I sin samling bilder på Flickr har Kungl. biblioteket lagt upp några av August Strindbergs “celestografier” – bilder på himlen, tagna men en linslös kamera – från slutet av 1800-talet. Här är lite från en essä om dessa bilder av Douglas Feuk från Cabinet Magazine:
The greatness of Strindberg’s photographs lies precisely in that they offer this double view, where starry sky and earthly matter seem to move within and through one another.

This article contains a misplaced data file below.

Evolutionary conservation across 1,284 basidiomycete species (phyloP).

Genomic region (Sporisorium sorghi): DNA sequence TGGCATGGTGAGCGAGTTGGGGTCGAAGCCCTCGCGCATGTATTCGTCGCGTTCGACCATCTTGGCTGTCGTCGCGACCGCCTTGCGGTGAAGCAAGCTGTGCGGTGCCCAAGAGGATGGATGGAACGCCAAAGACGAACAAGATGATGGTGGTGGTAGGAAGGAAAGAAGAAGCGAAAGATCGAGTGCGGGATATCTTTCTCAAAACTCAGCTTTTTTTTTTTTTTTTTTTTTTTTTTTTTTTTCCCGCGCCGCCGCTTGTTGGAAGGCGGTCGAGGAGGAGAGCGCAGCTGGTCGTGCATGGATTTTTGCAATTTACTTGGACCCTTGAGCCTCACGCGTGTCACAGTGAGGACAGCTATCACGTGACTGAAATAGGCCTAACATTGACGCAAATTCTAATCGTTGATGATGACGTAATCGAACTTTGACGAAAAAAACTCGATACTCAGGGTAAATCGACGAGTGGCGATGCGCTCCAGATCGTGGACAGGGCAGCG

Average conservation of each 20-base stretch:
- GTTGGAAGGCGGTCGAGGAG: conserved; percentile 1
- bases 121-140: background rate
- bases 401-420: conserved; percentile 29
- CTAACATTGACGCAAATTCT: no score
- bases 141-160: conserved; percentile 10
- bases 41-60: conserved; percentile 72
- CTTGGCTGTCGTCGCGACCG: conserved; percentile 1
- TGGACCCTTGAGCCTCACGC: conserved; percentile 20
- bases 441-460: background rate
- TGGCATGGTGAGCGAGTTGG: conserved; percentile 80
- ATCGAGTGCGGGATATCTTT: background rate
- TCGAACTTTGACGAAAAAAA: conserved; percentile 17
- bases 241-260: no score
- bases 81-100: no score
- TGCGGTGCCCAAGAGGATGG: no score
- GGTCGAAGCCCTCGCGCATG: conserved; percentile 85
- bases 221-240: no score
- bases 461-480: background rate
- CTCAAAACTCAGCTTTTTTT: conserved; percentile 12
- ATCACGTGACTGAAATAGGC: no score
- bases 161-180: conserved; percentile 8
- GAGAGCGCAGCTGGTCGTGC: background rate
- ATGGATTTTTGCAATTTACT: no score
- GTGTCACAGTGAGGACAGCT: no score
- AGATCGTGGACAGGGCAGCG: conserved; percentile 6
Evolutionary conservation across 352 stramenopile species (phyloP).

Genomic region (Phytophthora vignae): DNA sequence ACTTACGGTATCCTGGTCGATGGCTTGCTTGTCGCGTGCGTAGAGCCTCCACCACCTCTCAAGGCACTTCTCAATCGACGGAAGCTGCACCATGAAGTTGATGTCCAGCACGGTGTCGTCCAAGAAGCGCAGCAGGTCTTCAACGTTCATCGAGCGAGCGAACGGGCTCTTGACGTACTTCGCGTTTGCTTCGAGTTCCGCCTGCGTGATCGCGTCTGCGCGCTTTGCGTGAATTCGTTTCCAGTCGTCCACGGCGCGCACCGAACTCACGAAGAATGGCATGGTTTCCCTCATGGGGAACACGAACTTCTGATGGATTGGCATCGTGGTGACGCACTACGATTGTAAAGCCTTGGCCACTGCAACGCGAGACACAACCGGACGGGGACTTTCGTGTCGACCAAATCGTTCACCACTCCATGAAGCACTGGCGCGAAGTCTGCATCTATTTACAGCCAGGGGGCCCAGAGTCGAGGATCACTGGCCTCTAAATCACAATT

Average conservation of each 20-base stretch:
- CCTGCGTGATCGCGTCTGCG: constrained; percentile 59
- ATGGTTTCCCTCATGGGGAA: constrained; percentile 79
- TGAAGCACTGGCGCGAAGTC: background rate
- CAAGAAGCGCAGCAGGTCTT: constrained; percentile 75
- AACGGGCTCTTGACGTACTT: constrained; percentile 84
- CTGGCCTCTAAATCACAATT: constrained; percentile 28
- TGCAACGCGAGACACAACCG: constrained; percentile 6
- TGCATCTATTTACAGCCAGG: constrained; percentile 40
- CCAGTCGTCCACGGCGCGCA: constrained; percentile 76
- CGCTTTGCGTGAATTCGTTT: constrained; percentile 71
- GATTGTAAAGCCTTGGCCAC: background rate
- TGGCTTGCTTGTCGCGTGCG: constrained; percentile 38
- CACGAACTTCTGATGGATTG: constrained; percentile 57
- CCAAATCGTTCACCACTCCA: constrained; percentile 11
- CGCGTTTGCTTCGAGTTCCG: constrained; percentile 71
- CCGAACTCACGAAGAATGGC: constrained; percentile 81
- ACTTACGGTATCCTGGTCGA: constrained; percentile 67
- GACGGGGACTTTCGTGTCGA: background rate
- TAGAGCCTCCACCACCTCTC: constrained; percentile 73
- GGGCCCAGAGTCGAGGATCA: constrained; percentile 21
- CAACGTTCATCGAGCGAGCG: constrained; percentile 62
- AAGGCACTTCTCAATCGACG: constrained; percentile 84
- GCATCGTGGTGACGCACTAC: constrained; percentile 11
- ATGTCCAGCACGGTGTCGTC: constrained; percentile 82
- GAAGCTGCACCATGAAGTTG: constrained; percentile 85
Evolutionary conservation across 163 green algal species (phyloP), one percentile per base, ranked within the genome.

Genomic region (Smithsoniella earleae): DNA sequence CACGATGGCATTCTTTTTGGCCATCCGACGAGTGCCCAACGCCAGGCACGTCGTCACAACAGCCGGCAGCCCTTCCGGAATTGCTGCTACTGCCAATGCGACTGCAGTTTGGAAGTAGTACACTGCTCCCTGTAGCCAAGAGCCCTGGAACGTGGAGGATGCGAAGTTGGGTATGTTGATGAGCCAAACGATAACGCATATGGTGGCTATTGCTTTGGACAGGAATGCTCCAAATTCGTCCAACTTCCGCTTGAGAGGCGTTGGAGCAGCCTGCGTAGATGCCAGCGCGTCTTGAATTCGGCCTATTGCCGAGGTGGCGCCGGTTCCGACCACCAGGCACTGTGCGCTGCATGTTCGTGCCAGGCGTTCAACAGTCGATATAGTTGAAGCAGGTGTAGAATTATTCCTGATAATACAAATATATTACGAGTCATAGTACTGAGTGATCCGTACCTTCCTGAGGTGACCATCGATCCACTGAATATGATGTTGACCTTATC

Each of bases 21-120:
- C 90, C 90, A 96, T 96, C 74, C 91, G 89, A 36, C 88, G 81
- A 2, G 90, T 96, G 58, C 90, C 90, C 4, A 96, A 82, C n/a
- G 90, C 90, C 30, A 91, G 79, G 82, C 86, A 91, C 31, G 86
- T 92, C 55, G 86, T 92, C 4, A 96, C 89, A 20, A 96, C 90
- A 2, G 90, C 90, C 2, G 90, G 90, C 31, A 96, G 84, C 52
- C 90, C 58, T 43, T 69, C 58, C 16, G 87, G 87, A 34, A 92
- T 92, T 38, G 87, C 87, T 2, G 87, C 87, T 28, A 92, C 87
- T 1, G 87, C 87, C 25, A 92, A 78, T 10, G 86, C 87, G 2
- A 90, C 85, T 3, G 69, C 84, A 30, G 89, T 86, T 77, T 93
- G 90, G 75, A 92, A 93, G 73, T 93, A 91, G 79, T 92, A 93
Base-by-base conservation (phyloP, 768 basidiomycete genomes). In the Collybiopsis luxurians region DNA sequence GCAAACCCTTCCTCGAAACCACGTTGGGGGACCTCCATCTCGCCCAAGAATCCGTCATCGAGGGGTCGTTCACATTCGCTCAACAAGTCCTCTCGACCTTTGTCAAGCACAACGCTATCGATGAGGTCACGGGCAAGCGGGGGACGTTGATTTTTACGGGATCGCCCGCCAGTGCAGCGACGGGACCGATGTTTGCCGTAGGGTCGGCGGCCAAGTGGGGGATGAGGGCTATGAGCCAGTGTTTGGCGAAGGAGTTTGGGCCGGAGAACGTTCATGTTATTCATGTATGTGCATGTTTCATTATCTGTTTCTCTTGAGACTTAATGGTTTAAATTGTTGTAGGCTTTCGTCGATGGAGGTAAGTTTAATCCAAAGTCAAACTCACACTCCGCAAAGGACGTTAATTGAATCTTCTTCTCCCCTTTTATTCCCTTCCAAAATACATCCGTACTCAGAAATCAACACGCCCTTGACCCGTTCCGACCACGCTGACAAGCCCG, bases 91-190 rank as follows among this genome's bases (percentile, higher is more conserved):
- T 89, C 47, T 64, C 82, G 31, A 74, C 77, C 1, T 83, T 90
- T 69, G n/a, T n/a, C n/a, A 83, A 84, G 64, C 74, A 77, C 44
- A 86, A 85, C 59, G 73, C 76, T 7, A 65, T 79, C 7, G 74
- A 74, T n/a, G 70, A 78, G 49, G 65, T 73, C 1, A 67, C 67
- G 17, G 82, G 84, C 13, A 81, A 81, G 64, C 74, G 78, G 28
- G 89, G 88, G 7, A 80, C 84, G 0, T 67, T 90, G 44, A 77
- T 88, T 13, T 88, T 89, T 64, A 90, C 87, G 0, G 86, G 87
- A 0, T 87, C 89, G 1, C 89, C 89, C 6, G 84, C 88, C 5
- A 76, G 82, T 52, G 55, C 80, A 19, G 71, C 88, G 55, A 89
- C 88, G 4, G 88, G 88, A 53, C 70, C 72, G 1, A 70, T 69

Today, science believes that this is actually so. All elements heavier than hydrogen and helium are created in nuclear reactions inside stars and then thrown out into space, especially in the gigantic eruptions of supernovas. Almost every atom that makes up our material world of stones, plants, and human beings must once have been inside of exploding giant stars. This would mean, in a dizzyingly material sense, that we are actually made out of stardust. But more symbolically, the celestographs also seem to meditate on the links between the dark earth and the celestial light and life force. I understand them as a reverie on correspondences between micro- and macrocosmos—or between light and dark, high and low, gold and dirt.